A decade ago, Hatch joined with Massachusetts Democrat Ted Kennedy to create the Children's Health Insurance Program (CHIP).
   CHIP covers children who don't have health insurance but don't qualify for Medicaid.
   In 2007, Congress will have to reauthorize CHIP or the program will die. Health care advocates such as Utah's Judi Hilman are counting on Hatch to lead the charge.
   Hilman, who is the executive director of the Utah Health Policy Project, would like to see CHIP expanded to help the 8 million children who still do not have health insurance, but she said keeping CHIP stable would be a challenge on its own.
   CHIP will cost $12 billion to $14 billion over the next five years. Hilman and Crompton worry Congress will try to carve that money out of Medicaid.
   To cut health care costs, Hatch is touting embryonic stem cell research. He envisions a future where stem cell therapies ward off or even eliminate the need for heart transplants, knee replacements or back surgery, while battling diabetes and Parkinson's disease.
   "It will take upwards of 20 years to reach major success," he said. "But it may be the answer to a lot of health care costs."
   At least among health-care advocates, Hatch has support on stem cells. But that support breaks down when he touts the cost-saving ability of health savings accounts.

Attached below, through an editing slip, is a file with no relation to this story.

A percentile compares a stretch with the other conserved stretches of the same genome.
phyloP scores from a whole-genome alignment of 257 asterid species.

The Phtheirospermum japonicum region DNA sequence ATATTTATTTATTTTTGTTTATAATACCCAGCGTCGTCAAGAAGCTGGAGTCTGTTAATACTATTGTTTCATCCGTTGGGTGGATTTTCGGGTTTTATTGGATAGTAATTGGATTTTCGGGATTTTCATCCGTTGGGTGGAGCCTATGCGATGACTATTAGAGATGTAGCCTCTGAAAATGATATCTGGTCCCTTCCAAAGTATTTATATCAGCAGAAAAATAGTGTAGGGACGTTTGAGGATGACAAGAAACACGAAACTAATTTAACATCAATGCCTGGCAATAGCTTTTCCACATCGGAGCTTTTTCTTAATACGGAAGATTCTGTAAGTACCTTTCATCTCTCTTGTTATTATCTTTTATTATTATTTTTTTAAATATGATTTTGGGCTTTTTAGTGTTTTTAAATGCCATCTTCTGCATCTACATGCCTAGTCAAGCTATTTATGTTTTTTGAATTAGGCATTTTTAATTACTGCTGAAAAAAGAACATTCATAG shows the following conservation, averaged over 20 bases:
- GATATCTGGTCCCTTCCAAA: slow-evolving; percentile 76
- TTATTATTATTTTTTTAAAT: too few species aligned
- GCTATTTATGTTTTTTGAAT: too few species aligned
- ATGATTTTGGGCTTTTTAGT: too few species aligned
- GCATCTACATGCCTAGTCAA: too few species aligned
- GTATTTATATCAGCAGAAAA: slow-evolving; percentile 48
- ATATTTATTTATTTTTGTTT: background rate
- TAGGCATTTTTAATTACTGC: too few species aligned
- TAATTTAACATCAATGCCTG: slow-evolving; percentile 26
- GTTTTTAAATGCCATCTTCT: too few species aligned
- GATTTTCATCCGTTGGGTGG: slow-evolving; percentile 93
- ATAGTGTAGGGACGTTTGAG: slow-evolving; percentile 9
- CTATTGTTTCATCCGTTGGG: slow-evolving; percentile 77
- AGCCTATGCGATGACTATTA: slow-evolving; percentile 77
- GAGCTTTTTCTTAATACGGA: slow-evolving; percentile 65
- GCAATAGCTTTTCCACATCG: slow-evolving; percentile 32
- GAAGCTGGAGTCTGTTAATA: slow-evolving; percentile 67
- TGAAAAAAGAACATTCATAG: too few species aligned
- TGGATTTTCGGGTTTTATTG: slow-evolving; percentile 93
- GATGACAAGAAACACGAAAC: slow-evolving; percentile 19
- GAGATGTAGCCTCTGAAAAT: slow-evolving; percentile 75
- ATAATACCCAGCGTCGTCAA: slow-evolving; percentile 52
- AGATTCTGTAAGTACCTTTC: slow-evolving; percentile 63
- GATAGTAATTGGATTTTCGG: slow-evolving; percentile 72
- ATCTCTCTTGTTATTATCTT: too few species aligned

These accounts allow employers and employees to contribute tax free and are usually connected to plans with low monthly premiums and high deductibles.
   Hatch said the relatively new plans, which now cover 1 percent of Americans, require individuals to take more responsibility for their health care, cutting down on unnecessary doctor visits. The plans also save money for small businesses.
   But Ron Pollack, executive director of the nonpartisan consumer group Families USA, calls the accounts "bad health care."
   The health savings accounts would disproportionately benefit the wealthy, he said. Also, high deductibles could make people think twice about medical care.
   "I would like to see us take some kind of leap to some sort of sustainable, cost-effective health care delivery system," Hilman said.
   And Hatch says he's the man for the job: "The health care system needs reconstructive surgery."